Wednesday, September 22, 2010


Chinatown bridge railing neglected and crumbling

by Larry Geller

Chinatown Bridge The pedestrian bridge crossing Nuuanu Stream near the Chinese Cultural Center in Chinatown is suffering from extensive cracks and corrosion. Chunks of concrete have already fallen off (this is called “spalling”). Cracks running along the top of the railing indicate more moisture is entering the concrete, so the ultimate crumbling of the railing may be inevitable if nothing is done.

How safe is this bridge? Why was it neglected? What is being done, if anything, to repair the bridge?

I called the city’s facilities management division to find out. I asked if there were repair plans and a budget to fix the bridge. I was told that a report would be made.

After my call an inspector went down to look at the bridge, and I received a call back yesterday. The bridge will be patched. But there is a priority list. Mariners reported trouble with a bridge in Hawaii Kai that has to be fixed first.

Yes, it appears that the city performs repairs when the public alerts them to trouble. If a bridge near you needs to be fixed, better get your phone call in to put it on the list. I couldn’t observe the underside of this bridge, I hope it’s in good condition. The railing appears to be of a different construction than the roadbed itself. Probably the bridge is in no danger of actually collapsing.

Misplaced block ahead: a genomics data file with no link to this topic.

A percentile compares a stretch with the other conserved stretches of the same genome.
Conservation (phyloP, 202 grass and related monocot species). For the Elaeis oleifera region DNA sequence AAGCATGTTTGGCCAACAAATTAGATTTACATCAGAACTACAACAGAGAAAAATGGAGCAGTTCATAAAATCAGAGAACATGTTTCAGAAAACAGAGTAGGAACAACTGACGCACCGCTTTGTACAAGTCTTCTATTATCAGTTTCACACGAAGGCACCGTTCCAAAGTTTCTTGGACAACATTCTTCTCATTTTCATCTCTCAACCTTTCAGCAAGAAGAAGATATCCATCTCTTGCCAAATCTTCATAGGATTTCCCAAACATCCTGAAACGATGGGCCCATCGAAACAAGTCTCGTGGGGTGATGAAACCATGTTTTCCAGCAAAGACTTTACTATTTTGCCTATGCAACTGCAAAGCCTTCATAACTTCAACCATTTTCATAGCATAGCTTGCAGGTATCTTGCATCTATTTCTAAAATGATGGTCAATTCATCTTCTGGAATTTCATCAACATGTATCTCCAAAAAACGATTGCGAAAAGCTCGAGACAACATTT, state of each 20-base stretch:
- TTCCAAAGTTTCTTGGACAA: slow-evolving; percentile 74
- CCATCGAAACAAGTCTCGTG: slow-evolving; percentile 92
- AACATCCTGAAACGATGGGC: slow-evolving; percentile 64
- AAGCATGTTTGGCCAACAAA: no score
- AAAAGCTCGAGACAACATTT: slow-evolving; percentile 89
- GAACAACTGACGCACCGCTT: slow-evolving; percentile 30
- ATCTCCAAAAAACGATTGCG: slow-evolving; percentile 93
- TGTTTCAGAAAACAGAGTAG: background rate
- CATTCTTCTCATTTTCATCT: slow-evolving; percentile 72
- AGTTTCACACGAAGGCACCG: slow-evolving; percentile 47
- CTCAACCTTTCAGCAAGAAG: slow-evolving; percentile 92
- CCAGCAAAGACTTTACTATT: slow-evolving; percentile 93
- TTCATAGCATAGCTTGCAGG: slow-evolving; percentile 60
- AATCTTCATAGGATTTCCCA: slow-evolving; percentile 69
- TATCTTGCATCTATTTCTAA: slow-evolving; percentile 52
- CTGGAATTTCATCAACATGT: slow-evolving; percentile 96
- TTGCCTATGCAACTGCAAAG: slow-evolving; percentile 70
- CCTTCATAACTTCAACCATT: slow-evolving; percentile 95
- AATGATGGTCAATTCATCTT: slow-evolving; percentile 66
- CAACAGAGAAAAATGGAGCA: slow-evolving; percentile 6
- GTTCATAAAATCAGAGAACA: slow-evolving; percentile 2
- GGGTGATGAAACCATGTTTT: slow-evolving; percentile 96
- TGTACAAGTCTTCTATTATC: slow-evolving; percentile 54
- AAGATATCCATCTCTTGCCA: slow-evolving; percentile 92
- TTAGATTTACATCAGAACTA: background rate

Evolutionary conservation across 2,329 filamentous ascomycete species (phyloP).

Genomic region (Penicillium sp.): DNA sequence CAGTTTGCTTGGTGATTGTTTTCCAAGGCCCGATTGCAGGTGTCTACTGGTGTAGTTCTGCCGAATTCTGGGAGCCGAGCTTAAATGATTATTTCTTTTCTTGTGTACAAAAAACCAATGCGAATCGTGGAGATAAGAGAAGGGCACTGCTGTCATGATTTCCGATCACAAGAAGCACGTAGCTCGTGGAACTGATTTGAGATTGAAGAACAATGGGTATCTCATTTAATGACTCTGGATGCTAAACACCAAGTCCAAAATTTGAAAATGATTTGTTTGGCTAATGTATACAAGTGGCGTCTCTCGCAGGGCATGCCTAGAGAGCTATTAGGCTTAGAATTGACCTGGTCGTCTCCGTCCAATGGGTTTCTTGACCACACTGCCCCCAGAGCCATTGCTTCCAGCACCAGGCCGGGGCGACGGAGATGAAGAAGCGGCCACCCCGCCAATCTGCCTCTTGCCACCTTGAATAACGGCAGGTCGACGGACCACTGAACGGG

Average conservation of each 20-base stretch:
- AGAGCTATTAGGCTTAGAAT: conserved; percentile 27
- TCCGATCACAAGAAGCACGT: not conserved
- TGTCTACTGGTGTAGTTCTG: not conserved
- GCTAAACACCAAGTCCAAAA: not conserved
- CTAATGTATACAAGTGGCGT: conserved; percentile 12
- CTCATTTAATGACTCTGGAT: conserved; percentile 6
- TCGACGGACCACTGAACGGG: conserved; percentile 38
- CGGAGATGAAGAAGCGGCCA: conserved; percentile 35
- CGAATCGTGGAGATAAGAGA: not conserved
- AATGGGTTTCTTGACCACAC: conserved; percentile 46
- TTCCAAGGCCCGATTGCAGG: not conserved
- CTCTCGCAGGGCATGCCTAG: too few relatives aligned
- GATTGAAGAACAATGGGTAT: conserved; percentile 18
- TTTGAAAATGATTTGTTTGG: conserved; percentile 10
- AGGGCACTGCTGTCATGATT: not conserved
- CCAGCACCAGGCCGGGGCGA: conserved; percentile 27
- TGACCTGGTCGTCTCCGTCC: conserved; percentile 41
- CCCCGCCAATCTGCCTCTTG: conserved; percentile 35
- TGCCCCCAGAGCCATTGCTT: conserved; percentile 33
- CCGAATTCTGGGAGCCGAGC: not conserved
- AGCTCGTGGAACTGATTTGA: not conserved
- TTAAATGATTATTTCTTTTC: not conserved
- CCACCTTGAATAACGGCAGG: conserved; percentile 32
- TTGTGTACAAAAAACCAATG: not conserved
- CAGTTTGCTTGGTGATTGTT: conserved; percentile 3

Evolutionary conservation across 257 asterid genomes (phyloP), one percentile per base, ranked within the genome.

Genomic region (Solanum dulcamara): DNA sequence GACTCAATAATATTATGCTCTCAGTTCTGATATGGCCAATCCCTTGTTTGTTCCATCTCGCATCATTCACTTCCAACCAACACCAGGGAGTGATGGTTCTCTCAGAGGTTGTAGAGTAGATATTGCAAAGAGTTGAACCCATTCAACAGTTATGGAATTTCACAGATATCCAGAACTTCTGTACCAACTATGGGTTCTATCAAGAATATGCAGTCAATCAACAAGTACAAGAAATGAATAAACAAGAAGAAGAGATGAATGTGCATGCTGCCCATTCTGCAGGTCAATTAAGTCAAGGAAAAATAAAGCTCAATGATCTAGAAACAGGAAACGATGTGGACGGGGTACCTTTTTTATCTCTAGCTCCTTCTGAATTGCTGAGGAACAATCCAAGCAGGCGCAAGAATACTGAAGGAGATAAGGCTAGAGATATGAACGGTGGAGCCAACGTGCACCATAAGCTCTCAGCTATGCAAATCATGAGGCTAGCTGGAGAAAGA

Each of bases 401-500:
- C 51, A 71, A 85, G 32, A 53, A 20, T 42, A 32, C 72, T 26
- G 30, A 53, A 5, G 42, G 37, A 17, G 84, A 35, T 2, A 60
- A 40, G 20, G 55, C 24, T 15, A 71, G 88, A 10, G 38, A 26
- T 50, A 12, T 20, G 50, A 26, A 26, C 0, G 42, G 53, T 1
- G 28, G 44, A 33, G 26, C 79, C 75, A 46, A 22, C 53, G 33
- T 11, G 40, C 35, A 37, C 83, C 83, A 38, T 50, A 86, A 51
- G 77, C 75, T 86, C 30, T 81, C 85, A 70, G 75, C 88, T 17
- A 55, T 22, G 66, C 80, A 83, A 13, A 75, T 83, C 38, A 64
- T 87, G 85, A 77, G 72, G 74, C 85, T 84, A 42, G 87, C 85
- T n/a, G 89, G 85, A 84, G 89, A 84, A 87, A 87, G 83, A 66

Patching is not going to work in this case, except to provide temporary cosmetic improvement, if the problem is now internal corrosion, as I suspect.

There is always a question of whether the cracking and corrosion and expansion of the internal rebar (steel reinforcing rods) is due to defective concrete, poor protection of the rebar, or inadequate waterproofing or protective coating on the structure. Only an expert can evaluate the situation. The result is the same, however: the rebar rusts and expands, exerting tremendous force inside the concrete until chunks crack and later fall off the structure.

If the structure is a building, falling chunks endanger pedestrians below. That’s why you see scaffolding along these buildings. In the case of a bridge, you wouldn’t want to be sitting on the railing when parts of it fall off into the water.

Let’s look at some photos I snapped with my camera phone this past Sunday. Any of them may be clicked for a larger version.


Photo 1:

This picture is taken from the Chinese Cultural Center side of the bridge. The supporting post in the foreground has spalled—a piece of it has broken off, perhaps falling into the water. The rebar is exposed and obviously corroded. Farther along, a chunk is missing under the railing.near the next post.
Bridge 1


Photo 2:

This post shows exposed and corroded rebar, with additional cracks.

Supporting post 1 


Photo 3: